Mr. Hergenreder has installed both stairlifts and elevators. Sometimes the stairlifts are used temporarily until the elevator can be completed. Another option is a wheelchair lift which is similar to a stairlift, only without the fixed chair. The wheelchair lift is an open platform which carries a wheelchair. It is more common in commercial buildings than in homes.

   Customers who end up choosing to purchase an elevator do so for both necessity and convenience. Fifty percent of his customers already need them at the time of purchase and the other fifty percent are building a new home and decide to add an elevator as an option.

   One of the trends he is seeing is younger couples installing elevators in their homes for their elderly parents who come to live with them. Even relatively healthy people have found that after adding a home elevator, they use it more than they thought they would. Want to move furniture from one floor to another? Elevators make it easy. Also, the cost of an elevator is now much more affordable than it used to be.

  Installing an elevator not only adds mobility options for you, but it also gives your home a valued home improvement.  If there were two similar homes in a neighborhood for sale and one had an elevator, the house with the elevator would be a more attractive choice for most buyers. According to Mr. Hergenreder, “Elevators move real estate as well as people.” Many real estate agents feel it does give your house an edge when it comes time to sell.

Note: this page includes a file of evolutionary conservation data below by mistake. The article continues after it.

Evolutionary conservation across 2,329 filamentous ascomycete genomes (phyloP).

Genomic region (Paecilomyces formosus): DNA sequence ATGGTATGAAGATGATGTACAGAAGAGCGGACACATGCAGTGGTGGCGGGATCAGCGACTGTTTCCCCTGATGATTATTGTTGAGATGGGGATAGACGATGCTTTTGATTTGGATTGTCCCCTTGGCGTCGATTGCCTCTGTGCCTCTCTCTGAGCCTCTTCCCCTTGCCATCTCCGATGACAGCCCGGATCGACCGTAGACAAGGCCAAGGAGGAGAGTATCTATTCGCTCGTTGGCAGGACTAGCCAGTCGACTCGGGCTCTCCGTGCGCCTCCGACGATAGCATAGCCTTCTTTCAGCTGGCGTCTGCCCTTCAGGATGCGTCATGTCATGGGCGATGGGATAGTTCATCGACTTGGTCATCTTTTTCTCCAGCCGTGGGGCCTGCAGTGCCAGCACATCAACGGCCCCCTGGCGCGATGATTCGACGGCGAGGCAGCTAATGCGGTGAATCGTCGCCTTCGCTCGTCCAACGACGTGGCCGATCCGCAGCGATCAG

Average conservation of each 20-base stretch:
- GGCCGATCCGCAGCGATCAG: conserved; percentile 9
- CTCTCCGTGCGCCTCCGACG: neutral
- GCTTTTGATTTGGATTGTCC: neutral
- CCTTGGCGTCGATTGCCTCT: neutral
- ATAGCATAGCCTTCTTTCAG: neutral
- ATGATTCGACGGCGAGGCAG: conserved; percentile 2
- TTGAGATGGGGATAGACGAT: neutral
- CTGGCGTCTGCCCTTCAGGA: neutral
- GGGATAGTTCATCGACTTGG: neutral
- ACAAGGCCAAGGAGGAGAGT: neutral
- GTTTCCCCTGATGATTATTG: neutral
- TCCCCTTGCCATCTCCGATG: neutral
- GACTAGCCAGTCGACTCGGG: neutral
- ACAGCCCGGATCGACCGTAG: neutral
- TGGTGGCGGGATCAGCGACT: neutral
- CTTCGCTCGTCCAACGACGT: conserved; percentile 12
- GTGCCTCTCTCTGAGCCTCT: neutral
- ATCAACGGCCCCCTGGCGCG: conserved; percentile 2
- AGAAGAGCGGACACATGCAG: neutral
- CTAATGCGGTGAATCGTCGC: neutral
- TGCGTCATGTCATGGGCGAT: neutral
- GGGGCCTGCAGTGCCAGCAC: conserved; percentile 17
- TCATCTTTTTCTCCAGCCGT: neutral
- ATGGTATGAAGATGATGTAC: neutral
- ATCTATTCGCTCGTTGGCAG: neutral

Although still somewhat of a luxury item, the home elevator has become increasingly popular in recent years. With an aging population, there is every reason to believe this trend will continue and not exclusively in the high end home market.  The desire to remain in your home is a strong one. Elevators provide a viable option to homeowners with multi-level homes.

  Many thanks to Leo Hergenreder of Ashley Elevator in Richmond for supplying information for this article.